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Testimonial: Stroke Recovery

   “Just a few months ago I had a stroke and was in a hospital. I couldn’t talk and use my right arm and was in a wheelchair, not improving much.  My doctor suggested oxygen therapy.

   After 35 sessions I am back to work now playing my instrument professionally.

   Could not be more grateful! And I am telling everyone."

Doug S - Coquitlam 

Stroke of genius for VSO player

Douglas Sparkes was the bass trombonist with the Hamilton Philharmonic and the National Arts Centre Orchestra — and had been tapped to play with the Canadian Brass — when he got a call that changed his life.

The year was 1974 and the Vancouver Symphony Orchestra had invited him to come on board. How could he say no? he remembered. The gig was in Vancouver — much warmer than his native Ontario — and the VSO had a good reputation.

Now in his 41st season, Sparkes has solidified his reputation with the Grammy- and Juno-award winning large ensemble. Over the years, he has taught at UBC and other academies, founded the VSO School of Music and performed some of the toughest works ever written for musicians.

In December 2012, Sparkes said the VSO tackled two of the hardest compositions for an orchestra:
Schubert’s Unfinished Symphony No. 8 in B-minor, D759, and Bruckner’s Symphony No. 7 in E-major. That night, there was a guest conductor; however, VSO maestro Bramwell Tovey was in the audience, just to hear Sparkes play.

That’s because it was the Coquitlam resident’s first show since he suffered a stroke 16 months earlier.

It was a day he’ll never forget. On Sept. 1, 2011, a Labour Day weekend, he and his wife, Natasha Boyko, a VSO cellist, were staying at a friend’s cottage on a steep hill on Valdez Island, which is unreachable by BC Ferries.

It was 1:05 a.m. “I remember that [time] because I woke up and I couldn’t move and I was trying to wake up my wife,” he said.

When she realized what was happening, she ran down the hill and alerted their host. He contacted the Coast Guard but then his phone died. Several hours later, about half a dozen Coast Guard members reached the Gulf island by Hovercraft.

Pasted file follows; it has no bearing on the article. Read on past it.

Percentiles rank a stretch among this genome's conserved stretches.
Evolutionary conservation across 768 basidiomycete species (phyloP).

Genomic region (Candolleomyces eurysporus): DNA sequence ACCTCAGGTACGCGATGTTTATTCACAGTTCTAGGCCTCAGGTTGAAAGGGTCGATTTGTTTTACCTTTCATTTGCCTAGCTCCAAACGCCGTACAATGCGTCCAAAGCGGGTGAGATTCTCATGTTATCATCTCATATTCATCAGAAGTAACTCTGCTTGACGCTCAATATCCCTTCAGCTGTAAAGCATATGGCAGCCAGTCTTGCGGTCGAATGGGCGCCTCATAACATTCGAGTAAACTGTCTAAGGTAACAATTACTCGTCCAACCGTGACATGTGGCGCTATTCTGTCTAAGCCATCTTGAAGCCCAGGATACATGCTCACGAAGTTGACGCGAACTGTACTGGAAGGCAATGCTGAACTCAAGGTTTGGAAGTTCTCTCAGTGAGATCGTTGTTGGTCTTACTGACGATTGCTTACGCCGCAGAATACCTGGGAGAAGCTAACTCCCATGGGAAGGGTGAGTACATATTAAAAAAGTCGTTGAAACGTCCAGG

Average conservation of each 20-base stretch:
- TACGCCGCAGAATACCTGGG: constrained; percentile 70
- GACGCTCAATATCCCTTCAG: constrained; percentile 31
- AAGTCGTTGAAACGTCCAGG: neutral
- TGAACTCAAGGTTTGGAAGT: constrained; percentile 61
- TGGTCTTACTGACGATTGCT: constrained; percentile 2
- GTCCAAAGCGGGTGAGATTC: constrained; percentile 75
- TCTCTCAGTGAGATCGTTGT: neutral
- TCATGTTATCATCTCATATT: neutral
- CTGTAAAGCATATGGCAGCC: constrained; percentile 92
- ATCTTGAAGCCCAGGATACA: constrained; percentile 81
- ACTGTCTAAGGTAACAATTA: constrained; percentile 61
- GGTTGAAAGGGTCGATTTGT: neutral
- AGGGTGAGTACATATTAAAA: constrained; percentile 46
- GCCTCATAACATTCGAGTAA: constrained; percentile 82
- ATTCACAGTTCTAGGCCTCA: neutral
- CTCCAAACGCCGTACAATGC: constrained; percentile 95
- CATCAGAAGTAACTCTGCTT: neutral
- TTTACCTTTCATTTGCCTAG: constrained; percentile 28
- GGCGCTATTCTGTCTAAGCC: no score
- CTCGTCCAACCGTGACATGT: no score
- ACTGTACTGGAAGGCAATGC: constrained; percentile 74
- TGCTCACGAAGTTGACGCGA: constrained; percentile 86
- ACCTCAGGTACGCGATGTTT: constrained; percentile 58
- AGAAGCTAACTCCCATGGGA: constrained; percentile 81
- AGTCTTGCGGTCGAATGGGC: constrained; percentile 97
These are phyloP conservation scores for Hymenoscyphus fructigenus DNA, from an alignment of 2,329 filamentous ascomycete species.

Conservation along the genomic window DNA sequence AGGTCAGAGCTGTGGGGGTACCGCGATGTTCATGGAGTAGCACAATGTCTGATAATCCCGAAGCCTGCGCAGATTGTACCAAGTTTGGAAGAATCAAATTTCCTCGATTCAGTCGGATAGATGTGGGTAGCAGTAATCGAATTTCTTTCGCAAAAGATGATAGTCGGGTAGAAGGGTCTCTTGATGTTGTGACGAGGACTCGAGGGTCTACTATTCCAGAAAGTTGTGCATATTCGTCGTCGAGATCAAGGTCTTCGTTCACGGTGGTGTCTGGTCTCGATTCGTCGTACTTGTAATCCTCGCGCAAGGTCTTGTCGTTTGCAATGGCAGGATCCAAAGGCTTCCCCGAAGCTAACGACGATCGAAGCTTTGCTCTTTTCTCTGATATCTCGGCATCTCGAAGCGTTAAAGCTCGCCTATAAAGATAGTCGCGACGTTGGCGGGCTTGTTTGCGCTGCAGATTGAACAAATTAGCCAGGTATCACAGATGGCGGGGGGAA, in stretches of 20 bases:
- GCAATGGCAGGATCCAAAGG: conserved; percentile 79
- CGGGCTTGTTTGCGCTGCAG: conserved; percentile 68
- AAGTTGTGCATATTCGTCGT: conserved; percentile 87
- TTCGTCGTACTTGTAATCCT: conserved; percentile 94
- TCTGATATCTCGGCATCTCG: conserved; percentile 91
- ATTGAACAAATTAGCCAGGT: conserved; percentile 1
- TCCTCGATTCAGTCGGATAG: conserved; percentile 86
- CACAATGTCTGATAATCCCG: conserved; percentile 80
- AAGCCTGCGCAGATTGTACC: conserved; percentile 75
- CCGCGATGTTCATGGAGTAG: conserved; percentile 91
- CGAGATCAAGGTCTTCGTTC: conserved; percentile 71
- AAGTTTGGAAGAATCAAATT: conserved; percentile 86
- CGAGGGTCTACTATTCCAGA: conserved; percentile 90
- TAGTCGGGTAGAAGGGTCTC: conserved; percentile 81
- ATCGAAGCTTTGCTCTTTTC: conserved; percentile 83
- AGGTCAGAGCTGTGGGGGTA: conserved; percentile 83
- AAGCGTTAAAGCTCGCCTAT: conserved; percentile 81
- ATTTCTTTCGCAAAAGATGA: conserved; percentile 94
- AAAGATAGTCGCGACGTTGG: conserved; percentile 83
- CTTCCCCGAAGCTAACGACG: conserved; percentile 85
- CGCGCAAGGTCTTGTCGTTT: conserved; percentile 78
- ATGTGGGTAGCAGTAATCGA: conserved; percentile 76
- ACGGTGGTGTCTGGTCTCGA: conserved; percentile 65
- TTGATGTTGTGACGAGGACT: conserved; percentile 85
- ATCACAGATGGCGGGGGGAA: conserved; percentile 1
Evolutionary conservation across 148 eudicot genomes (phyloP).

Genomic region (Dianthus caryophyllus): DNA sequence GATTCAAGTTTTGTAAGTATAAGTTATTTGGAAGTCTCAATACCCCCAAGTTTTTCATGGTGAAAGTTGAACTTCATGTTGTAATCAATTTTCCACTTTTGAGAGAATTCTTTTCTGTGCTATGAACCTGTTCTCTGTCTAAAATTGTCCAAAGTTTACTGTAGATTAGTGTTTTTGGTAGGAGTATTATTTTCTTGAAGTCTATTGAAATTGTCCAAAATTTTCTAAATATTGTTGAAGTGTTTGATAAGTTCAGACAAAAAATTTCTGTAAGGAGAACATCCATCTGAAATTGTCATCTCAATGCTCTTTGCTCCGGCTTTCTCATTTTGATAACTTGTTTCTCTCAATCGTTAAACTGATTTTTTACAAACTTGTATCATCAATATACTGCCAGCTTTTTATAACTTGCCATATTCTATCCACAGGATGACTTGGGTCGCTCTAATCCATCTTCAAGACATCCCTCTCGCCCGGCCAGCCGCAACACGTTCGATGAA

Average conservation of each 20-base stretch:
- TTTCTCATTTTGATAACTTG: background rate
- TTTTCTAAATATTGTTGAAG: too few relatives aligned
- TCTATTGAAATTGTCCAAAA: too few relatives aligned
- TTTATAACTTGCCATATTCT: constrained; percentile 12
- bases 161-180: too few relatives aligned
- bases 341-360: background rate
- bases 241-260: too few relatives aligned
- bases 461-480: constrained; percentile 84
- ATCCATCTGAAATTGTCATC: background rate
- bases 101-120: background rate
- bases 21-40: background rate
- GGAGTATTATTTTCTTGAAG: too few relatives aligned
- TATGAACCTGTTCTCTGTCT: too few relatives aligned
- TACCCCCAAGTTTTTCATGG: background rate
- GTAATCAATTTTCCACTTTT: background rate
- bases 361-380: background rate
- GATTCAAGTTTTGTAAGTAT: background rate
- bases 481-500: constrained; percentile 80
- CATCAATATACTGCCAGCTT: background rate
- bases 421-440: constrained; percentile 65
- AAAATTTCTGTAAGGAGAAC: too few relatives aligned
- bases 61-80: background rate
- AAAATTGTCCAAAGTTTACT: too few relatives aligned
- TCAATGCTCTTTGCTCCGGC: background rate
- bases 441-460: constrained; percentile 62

With their arms over their heads, the crew carried Sparkes down the hill on a stretcher, through the forest and placed him on the watercraft to transport him and his wife to Tsawwassen. Sparkes stayed overnight at the Richmond Hospital but were later told the machines weren’t working so he had to be moved to Vancouver General Hospital.

Sparkes was lucky to get the transfer because on duty at VGH that day was Dr. Phillip Teal, one of the Canada’s leading neurologists, a clinical professor at UBC’s department of medicine and a Sauder Family-Heart and Stroke Foundation of BC/Yukon professor in clinical stroke research.
By the time surgery was ordered, 36 hours had passed. Boyko, who by then was resting at home and replaced at the hospital by their son, was asked to return for an experimental operation that required going up Sparkes’ groin to remove a blood clot from his carotid artery.

No blood was flowing on the left side of his brain.

The family was told there was a 30% chance of success. “They tried three times,” Boyko said. “If they didn’t get it, no more Doug.”

Fortunately, it was removed on the fourth attempt. While in intensive care at VGH, Dr. Teal visited Sparkes every day — sometimes by himself, sometimes with a team — to assess his condition and ask him simple questions: what day was it? what time? how many fingers was he holding up? (“I couldn’t tell him the answer. I was paralyzed on my right side because the stroke was on the left in the head,” Sparkes said) and what year was it? (“I said 1911”).